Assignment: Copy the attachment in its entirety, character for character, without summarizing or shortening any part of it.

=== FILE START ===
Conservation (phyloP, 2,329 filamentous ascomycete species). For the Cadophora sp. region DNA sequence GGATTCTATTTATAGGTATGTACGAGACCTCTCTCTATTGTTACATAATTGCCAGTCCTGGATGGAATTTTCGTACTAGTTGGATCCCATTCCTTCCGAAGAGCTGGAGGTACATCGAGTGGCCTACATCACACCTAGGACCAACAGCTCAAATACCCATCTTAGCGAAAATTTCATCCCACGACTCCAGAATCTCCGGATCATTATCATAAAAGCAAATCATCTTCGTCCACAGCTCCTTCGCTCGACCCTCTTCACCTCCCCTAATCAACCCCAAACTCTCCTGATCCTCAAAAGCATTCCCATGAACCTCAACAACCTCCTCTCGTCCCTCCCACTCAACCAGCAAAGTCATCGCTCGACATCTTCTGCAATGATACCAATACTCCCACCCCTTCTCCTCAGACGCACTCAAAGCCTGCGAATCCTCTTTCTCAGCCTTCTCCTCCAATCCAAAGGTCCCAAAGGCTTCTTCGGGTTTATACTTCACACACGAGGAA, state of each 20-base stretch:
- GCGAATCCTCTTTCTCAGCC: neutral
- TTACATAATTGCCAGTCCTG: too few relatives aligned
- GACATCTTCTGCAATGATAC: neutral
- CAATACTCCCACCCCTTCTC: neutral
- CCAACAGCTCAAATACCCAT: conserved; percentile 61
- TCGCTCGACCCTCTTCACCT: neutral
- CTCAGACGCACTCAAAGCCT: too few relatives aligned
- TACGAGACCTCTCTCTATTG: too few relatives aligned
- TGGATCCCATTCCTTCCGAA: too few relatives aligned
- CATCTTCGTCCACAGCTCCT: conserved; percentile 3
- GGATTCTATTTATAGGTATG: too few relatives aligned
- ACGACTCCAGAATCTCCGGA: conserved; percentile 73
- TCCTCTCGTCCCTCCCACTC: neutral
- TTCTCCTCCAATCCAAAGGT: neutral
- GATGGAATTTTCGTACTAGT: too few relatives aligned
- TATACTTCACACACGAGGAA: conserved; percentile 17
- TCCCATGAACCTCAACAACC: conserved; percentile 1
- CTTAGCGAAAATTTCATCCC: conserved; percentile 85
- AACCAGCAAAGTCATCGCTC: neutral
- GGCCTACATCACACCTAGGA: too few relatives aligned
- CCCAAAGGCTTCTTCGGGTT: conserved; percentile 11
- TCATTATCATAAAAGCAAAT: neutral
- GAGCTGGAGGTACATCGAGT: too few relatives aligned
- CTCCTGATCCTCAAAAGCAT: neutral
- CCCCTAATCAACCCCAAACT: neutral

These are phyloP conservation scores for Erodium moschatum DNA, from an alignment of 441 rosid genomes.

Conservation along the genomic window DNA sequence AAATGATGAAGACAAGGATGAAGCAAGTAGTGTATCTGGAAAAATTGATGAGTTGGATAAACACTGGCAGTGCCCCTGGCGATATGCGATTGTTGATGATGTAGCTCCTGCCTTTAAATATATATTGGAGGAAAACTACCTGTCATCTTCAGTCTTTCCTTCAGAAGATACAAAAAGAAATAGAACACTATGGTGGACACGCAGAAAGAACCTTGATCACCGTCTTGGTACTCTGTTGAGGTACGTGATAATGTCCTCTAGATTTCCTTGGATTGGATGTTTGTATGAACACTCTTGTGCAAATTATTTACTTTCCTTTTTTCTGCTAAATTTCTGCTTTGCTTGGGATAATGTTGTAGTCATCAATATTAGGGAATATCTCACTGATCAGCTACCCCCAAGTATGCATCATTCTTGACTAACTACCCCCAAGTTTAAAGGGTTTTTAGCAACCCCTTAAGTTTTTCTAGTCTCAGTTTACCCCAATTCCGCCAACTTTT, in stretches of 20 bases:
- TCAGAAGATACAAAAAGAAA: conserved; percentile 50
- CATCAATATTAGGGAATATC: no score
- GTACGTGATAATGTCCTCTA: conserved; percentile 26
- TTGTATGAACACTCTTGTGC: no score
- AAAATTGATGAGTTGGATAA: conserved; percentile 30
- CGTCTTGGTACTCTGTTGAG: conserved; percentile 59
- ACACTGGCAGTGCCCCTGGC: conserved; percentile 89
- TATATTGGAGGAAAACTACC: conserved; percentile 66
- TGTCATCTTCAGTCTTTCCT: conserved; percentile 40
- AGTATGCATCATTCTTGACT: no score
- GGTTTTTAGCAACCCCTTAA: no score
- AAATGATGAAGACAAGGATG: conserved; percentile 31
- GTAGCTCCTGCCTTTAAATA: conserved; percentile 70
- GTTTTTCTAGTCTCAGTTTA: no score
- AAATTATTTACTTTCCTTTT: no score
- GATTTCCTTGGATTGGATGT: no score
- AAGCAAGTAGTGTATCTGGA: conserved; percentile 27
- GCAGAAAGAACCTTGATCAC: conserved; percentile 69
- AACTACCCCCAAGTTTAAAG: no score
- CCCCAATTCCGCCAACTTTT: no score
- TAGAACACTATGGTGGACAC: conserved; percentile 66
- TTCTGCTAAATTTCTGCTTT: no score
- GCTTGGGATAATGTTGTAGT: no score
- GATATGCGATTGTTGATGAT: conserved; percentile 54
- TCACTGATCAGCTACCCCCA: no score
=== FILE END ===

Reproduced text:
Conservation (phyloP, 2,329 filamentous ascomycete species). For the Cadophora sp. region DNA sequence GGATTCTATTTATAGGTATGTACGAGACCTCTCTCTATTGTTACATAATTGCCAGTCCTGGATGGAATTTTCGTACTAGTTGGATCCCATTCCTTCCGAAGAGCTGGAGGTACATCGAGTGGCCTACATCACACCTAGGACCAACAGCTCAAATACCCATCTTAGCGAAAATTTCATCCCACGACTCCAGAATCTCCGGATCATTATCATAAAAGCAAATCATCTTCGTCCACAGCTCCTTCGCTCGACCCTCTTCACCTCCCCTAATCAACCCCAAACTCTCCTGATCCTCAAAAGCATTCCCATGAACCTCAACAACCTCCTCTCGTCCCTCCCACTCAACCAGCAAAGTCATCGCTCGACATCTTCTGCAATGATACCAATACTCCCACCCCTTCTCCTCAGACGCACTCAAAGCCTGCGAATCCTCTTTCTCAGCCTTCTCCTCCAATCCAAAGGTCCCAAAGGCTTCTTCGGGTTTATACTTCACACACGAGGAA, state of each 20-base stretch:
- GCGAATCCTCTTTCTCAGCC: neutral
- TTACATAATTGCCAGTCCTG: too few relatives aligned
- GACATCTTCTGCAATGATAC: neutral
- CAATACTCCCACCCCTTCTC: neutral
- CCAACAGCTCAAATACCCAT: conserved; percentile 61
- TCGCTCGACCCTCTTCACCT: neutral
- CTCAGACGCACTCAAAGCCT: too few relatives aligned
- TACGAGACCTCTCTCTATTG: too few relatives aligned
- TGGATCCCATTCCTTCCGAA: too few relatives aligned
- CATCTTCGTCCACAGCTCCT: conserved; percentile 3
- GGATTCTATTTATAGGTATG: too few relatives aligned
- ACGACTCCAGAATCTCCGGA: conserved; percentile 73
- TCCTCTCGTCCCTCCCACTC: neutral
- TTCTCCTCCAATCCAAAGGT: neutral
- GATGGAATTTTCGTACTAGT: too few relatives aligned
- TATACTTCACACACGAGGAA: conserved; percentile 17
- TCCCATGAACCTCAACAACC: conserved; percentile 1
- CTTAGCGAAAATTTCATCCC: conserved; percentile 85
- AACCAGCAAAGTCATCGCTC: neutral
- GGCCTACATCACACCTAGGA: too few relatives aligned
- CCCAAAGGCTTCTTCGGGTT: conserved; percentile 11
- TCATTATCATAAAAGCAAAT: neutral
- GAGCTGGAGGTACATCGAGT: too few relatives aligned
- CTCCTGATCCTCAAAAGCAT: neutral
- CCCCTAATCAACCCCAAACT: neutral

These are phyloP conservation scores for Erodium moschatum DNA, from an alignment of 441 rosid genomes.

Conservation along the genomic window DNA sequence AAATGATGAAGACAAGGATGAAGCAAGTAGTGTATCTGGAAAAATTGATGAGTTGGATAAACACTGGCAGTGCCCCTGGCGATATGCGATTGTTGATGATGTAGCTCCTGCCTTTAAATATATATTGGAGGAAAACTACCTGTCATCTTCAGTCTTTCCTTCAGAAGATACAAAAAGAAATAGAACACTATGGTGGACACGCAGAAAGAACCTTGATCACCGTCTTGGTACTCTGTTGAGGTACGTGATAATGTCCTCTAGATTTCCTTGGATTGGATGTTTGTATGAACACTCTTGTGCAAATTATTTACTTTCCTTTTTTCTGCTAAATTTCTGCTTTGCTTGGGATAATGTTGTAGTCATCAATATTAGGGAATATCTCACTGATCAGCTACCCCCAAGTATGCATCATTCTTGACTAACTACCCCCAAGTTTAAAGGGTTTTTAGCAACCCCTTAAGTTTTTCTAGTCTCAGTTTACCCCAATTCCGCCAACTTTT, in stretches of 20 bases:
- TCAGAAGATACAAAAAGAAA: conserved; percentile 50
- CATCAATATTAGGGAATATC: no score
- GTACGTGATAATGTCCTCTA: conserved; percentile 26
- TTGTATGAACACTCTTGTGC: no score
- AAAATTGATGAGTTGGATAA: conserved; percentile 30
- CGTCTTGGTACTCTGTTGAG: conserved; percentile 59
- ACACTGGCAGTGCCCCTGGC: conserved; percentile 89
- TATATTGGAGGAAAACTACC: conserved; percentile 66
- TGTCATCTTCAGTCTTTCCT: conserved; percentile 40
- AGTATGCATCATTCTTGACT: no score
- GGTTTTTAGCAACCCCTTAA: no score
- AAATGATGAAGACAAGGATG: conserved; percentile 31
- GTAGCTCCTGCCTTTAAATA: conserved; percentile 70
- GTTTTTCTAGTCTCAGTTTA: no score
- AAATTATTTACTTTCCTTTT: no score
- GATTTCCTTGGATTGGATGT: no score
- AAGCAAGTAGTGTATCTGGA: conserved; percentile 27
- GCAGAAAGAACCTTGATCAC: conserved; percentile 69
- AACTACCCCCAAGTTTAAAG: no score
- CCCCAATTCCGCCAACTTTT: no score
- TAGAACACTATGGTGGACAC: conserved; percentile 66
- TTCTGCTAAATTTCTGCTTT: no score
- GCTTGGGATAATGTTGTAGT: no score
- GATATGCGATTGTTGATGAT: conserved; percentile 54
- TCACTGATCAGCTACCCCCA: no score